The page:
Local craft brewers are taking their products offshore.
Several Western Australian craft brewers are seeking opportunities beyond the saturated markets in the eastern states and instead targeting expansion to the north.
For a growing cohort of local breweries, South-East Asia is proving fertile ground.
“We see that the eastern seaboard is highly competitive and very much price impacted,” Mr Warrick told Business News.
“So going to export, as opposed to trying to compete in the east, was a way of growing our overall volume and distribution and being able to achieve a premium for those sales versus having to work on discounting models to build a market in the rest of Australia.”
As well as ease of access, South-East Asia’s climate provides production benefits for Eagle Bay.
“In the traditional year, our volume low point is the winter [in Perth],” Mr Warrick said.
“We thought that selling into South-East Asia would balance our volumes where [Asian sales] would peak in our winter, being their hottest time of the year.
“We thought that would be a nice correlation in terms of keeping our production volumes consistent from month to month.”
Hamish Coates, founder and managing director of Rocky Ridge Brewing, has high hopes for Singapore, which is currently bringing in $35,000 in revenue per month, with Hong Kong bringing in the same every two months.
The Busselton brewery’s five-year target is to hit a $100,000 monthly revenue benchmark, but Mr Coates said that could be hamstrung by the pandemic.
“It’ll likely depend on where COVID takes us over the next six months, because being on the ground in those markets makes a huge difference to your brand presence, so I think it’ll largely hinge on our ability to travel,” he said.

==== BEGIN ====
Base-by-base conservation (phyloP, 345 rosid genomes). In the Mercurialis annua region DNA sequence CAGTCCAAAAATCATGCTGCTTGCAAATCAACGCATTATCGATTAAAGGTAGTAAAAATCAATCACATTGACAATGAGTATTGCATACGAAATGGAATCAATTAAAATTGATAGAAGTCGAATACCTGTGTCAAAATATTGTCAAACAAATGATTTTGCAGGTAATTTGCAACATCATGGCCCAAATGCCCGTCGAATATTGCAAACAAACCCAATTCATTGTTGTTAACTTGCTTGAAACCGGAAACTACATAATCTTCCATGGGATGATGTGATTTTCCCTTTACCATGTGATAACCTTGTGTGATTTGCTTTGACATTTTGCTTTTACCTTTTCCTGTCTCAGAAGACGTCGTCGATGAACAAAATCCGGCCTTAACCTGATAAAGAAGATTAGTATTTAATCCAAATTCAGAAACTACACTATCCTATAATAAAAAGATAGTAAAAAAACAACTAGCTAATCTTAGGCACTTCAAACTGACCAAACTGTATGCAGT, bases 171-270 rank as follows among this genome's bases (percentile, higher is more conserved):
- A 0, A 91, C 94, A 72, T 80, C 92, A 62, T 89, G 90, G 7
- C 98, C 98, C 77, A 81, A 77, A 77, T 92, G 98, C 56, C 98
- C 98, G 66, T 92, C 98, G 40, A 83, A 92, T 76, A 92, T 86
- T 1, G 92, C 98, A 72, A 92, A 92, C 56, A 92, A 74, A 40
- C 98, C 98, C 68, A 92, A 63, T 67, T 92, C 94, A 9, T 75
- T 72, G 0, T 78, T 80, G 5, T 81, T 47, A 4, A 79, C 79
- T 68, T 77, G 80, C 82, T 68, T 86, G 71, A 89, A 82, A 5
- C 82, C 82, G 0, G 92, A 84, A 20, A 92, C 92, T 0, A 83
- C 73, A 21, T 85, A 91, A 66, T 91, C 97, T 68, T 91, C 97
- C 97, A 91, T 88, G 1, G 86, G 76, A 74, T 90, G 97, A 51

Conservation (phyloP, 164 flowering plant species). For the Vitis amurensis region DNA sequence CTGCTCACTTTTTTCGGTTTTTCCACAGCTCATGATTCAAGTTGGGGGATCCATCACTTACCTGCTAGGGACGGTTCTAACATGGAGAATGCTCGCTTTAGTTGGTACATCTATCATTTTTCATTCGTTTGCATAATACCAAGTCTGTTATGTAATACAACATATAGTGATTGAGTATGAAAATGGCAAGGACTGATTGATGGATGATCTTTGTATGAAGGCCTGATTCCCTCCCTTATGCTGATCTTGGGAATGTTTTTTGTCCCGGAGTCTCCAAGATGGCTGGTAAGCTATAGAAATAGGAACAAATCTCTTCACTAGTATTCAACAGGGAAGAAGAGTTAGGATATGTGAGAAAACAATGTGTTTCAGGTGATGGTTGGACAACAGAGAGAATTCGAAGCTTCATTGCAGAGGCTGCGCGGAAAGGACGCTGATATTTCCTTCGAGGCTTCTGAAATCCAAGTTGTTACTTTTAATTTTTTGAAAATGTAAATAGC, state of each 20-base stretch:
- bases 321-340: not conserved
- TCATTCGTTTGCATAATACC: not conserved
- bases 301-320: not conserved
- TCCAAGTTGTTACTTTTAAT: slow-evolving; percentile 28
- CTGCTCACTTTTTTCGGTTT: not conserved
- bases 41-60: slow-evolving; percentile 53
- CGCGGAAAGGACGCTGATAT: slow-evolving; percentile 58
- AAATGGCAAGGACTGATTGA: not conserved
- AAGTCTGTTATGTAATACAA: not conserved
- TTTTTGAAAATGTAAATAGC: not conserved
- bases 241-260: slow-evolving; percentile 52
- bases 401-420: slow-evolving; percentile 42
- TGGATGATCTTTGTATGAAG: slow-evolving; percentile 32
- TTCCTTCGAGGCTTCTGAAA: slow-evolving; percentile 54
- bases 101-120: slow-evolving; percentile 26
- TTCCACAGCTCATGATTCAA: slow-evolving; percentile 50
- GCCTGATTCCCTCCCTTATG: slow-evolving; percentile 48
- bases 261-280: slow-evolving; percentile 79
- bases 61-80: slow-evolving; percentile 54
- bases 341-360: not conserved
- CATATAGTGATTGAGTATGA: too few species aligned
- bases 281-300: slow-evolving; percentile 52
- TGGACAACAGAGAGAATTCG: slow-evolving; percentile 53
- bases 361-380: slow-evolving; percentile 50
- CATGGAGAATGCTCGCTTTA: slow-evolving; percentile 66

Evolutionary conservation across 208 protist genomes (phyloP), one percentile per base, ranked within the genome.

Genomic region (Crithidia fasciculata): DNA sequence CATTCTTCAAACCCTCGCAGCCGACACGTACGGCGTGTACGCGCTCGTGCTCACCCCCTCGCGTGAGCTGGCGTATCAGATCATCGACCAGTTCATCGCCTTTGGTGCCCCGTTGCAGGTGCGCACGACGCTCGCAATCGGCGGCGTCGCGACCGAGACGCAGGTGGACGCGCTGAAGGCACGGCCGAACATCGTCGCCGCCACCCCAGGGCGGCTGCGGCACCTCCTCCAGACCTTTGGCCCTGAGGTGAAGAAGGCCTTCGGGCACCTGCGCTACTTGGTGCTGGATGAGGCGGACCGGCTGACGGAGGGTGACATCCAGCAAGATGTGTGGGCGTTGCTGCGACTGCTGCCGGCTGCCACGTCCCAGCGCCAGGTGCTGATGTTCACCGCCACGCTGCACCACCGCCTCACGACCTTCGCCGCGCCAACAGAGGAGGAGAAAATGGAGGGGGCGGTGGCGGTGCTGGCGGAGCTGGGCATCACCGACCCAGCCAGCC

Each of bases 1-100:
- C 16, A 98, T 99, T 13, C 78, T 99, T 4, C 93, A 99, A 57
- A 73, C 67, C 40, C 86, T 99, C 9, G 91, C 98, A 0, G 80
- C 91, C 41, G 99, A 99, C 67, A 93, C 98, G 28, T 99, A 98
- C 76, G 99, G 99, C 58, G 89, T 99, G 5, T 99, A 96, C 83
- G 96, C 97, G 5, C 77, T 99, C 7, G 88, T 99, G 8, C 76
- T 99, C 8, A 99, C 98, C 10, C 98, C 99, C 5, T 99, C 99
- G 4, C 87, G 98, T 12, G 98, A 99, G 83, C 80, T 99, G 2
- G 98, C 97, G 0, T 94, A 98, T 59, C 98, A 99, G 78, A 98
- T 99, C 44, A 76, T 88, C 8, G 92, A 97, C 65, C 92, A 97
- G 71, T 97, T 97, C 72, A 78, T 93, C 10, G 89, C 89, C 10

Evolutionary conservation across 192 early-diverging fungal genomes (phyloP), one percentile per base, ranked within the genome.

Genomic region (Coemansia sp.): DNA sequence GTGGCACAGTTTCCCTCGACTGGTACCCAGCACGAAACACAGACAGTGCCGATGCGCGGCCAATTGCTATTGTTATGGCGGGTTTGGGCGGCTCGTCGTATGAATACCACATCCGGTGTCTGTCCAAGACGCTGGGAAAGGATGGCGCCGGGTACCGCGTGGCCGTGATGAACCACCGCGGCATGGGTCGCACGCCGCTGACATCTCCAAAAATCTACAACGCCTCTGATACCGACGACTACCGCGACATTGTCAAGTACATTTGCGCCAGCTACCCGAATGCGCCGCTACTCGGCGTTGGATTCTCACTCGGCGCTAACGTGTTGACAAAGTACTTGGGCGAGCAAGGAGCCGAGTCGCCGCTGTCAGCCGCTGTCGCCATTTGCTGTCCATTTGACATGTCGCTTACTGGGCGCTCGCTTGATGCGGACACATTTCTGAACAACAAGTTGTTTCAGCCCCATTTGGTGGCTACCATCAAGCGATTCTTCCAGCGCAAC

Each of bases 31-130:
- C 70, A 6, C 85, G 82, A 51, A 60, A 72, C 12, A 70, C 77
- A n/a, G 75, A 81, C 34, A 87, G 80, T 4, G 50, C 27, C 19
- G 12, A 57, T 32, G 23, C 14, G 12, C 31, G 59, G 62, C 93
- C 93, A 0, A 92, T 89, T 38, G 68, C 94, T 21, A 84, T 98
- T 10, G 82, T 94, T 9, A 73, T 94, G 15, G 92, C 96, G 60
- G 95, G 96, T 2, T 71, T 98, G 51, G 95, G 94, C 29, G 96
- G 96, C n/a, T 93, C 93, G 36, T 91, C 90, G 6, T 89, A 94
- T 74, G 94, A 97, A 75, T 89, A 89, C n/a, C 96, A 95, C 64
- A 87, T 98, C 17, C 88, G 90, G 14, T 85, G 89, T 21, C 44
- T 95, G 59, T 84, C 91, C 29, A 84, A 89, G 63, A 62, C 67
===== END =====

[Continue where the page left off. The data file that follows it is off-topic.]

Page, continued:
The initial costs of entering the Singaporean and Hong Kong markets mean margins on the exports are still small for Rocky Ridge, but Mr Coates said it was a long-term strategic investment in growing the brand.
“A lot of it has come down to the fact that we’ve spent more on customer acquisition than we probably would have in Australia and that’s led to it being a cost-neutral exercise,” he said.
“That’s slowly but surely changing as brand presence grows. And the cost of customer acquisition decreases as more and more people start to actually get into the product.”
Distance was also a factor behind Rocky Ridge’s move into Asia.
“Geographically, it’s far easier for us to go into South-East Asia than … the east coast,” Mr Coates said.
“The east coast is actually quite a hard market to access, simply because freight routes from west to east aren’t the best and they’re very expensive, whereas shipping routes to South-East Asia, from Perth specifically, are quite easy to access and also very good and reliable.”
Bassendean-based Nail Brewing Australia has been in the Singaporean market since early last year. Nail beers are on tap in five venues, and the business has plans to expand its brand presence.
A state government Access Asia grant is allowing Nail to invest in building its on-premises brand presence via neon lightbox displays, which provide eye-catching in-venue marketing capability.
It’s an expensive idea borrowed from Hawaii’s Kona Brewing, and wouldn’t have been possible without the grant, sales manager Brendan Grima said.
“You need to be mindful of the commercial pressures for the importer so the beer lands at an affordable price for the consumer,” Mr Grima told Business News.
“With those pressures, going for larger permanent point of sale activation is tough. The grant had been able to give us great presence along with solidifying our relationship with our buyer.”
Nail’s beers, much the same as those of the other breweries, are a premium product and sell at around the same price point overseas as they do at home.
“There’s always going to be a market for cheaper beer out there, but I really believe craft beer plays a pivotal role in that exploratory market, and it’s alive and well in Singapore,” Mr Grima said.